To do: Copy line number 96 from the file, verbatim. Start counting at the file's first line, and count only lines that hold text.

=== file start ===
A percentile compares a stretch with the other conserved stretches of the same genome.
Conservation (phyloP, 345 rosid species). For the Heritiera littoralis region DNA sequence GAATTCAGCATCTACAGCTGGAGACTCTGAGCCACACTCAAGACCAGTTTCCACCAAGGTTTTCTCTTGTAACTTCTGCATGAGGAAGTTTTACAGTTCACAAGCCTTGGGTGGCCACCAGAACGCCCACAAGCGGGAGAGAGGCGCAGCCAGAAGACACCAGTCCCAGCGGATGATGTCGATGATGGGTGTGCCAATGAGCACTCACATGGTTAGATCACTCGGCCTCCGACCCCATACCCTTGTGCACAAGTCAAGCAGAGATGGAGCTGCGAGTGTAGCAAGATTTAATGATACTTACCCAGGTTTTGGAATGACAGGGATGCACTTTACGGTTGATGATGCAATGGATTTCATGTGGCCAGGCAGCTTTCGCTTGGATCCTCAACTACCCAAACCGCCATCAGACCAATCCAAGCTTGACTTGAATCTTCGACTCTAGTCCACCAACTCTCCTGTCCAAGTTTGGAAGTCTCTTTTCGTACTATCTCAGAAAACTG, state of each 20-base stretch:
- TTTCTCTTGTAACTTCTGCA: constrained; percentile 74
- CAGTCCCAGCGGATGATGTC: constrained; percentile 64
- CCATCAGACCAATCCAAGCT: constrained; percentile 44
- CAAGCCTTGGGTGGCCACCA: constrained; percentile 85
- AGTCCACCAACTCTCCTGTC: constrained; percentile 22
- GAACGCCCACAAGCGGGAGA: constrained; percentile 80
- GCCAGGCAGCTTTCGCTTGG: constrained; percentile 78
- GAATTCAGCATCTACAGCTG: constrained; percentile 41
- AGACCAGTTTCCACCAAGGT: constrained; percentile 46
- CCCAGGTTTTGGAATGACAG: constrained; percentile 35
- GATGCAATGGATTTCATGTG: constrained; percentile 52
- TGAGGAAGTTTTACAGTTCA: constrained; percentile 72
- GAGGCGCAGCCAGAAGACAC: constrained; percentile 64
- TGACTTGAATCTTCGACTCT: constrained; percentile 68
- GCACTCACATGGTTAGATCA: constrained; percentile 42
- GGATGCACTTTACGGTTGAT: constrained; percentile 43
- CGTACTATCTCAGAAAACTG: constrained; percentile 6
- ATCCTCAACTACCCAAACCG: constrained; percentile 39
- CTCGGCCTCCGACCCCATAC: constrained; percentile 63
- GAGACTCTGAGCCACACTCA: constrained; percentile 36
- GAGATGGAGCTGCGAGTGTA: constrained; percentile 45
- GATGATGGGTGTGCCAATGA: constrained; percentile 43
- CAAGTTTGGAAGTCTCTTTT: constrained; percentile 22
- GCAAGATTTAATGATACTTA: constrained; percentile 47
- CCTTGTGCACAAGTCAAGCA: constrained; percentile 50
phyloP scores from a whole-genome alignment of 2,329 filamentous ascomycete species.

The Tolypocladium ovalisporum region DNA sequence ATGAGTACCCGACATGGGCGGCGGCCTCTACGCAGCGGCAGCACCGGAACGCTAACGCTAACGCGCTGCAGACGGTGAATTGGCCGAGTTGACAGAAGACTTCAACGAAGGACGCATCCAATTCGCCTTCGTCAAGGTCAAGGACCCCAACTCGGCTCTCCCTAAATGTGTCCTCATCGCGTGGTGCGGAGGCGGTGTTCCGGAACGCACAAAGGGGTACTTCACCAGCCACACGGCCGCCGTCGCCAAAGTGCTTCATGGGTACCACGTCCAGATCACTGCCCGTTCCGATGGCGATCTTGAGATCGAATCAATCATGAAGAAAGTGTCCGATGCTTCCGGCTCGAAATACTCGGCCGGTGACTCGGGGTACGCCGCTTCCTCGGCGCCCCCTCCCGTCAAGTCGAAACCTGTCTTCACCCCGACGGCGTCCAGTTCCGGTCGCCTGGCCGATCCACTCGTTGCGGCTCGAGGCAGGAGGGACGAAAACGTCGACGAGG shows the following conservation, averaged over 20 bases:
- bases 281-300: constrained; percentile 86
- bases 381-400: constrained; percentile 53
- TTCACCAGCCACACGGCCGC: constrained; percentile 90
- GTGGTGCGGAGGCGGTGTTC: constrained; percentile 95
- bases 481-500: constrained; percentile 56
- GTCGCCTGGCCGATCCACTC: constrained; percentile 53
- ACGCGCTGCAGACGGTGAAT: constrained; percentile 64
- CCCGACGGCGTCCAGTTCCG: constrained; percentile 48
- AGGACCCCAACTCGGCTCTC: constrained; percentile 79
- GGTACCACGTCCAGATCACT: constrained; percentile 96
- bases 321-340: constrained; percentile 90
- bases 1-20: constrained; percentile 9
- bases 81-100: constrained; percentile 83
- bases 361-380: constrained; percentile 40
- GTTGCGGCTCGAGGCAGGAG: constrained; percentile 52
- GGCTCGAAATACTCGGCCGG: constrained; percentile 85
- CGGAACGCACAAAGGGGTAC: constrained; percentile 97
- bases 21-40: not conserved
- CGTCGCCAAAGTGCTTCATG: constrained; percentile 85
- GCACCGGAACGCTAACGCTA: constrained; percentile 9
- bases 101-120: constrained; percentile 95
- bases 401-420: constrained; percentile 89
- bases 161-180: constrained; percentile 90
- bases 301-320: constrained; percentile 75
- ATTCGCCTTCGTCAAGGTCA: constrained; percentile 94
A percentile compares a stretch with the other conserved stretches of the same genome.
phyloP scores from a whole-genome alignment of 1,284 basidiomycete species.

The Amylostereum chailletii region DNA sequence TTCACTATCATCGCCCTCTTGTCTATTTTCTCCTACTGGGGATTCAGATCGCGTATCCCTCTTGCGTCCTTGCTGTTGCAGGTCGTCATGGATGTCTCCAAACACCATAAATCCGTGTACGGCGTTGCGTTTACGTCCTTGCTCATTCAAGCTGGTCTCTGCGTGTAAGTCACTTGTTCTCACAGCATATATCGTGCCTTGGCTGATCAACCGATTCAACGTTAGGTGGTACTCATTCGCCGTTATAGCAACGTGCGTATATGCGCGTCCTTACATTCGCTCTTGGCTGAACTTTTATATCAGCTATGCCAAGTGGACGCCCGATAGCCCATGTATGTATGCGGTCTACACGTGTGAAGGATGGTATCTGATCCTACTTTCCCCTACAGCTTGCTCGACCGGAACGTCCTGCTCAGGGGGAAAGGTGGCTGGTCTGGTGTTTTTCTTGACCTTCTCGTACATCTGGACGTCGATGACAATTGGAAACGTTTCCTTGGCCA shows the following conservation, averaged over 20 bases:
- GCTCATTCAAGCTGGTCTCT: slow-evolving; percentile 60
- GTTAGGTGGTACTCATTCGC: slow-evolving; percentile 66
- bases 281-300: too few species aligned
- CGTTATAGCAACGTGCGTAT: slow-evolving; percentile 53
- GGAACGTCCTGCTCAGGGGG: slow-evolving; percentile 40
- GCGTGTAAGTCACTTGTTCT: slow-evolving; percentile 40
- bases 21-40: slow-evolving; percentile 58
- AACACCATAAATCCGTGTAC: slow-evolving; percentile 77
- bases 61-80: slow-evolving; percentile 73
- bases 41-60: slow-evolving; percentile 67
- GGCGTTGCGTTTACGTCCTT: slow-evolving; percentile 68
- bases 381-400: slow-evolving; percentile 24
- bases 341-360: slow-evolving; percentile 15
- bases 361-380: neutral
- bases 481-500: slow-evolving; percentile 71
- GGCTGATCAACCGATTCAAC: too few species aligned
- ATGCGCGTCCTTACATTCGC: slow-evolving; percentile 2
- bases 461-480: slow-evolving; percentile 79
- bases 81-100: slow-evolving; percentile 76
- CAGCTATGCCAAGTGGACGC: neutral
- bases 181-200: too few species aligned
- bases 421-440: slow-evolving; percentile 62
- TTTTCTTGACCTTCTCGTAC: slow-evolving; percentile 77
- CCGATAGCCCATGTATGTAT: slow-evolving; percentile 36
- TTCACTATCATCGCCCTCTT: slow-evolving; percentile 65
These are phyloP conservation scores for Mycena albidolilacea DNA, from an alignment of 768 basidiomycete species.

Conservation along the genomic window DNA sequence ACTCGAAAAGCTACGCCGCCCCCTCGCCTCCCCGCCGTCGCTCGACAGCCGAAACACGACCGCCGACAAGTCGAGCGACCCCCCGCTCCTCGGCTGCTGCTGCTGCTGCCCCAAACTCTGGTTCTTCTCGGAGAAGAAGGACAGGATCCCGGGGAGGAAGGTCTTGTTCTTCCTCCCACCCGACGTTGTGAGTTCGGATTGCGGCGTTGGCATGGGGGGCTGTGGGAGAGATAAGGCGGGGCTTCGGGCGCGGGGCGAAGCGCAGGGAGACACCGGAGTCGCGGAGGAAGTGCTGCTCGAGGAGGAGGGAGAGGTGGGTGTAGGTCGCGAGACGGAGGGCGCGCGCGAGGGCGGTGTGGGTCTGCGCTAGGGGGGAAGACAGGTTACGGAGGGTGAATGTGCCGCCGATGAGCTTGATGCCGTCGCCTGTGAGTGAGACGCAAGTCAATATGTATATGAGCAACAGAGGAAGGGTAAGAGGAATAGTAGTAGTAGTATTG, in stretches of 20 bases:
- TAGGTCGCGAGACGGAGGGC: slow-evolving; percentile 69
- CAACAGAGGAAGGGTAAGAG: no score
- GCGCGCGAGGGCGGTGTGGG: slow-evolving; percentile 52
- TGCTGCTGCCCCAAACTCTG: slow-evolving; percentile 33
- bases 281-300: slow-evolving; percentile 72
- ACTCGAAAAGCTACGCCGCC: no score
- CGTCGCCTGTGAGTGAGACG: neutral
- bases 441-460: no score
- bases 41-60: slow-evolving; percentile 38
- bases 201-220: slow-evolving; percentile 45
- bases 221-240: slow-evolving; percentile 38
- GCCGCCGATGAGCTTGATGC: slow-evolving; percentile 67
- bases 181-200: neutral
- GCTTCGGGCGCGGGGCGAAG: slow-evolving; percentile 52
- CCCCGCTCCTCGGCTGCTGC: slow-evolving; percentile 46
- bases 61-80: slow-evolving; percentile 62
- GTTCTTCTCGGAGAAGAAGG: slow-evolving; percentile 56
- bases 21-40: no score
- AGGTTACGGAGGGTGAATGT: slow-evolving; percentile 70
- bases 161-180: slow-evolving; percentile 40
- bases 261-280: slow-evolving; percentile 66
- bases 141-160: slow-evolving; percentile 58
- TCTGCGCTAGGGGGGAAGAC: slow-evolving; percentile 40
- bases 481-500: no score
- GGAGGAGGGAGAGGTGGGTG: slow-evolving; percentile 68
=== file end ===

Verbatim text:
- GCCGCCGATGAGCTTGATGC: slow-evolving; percentile 67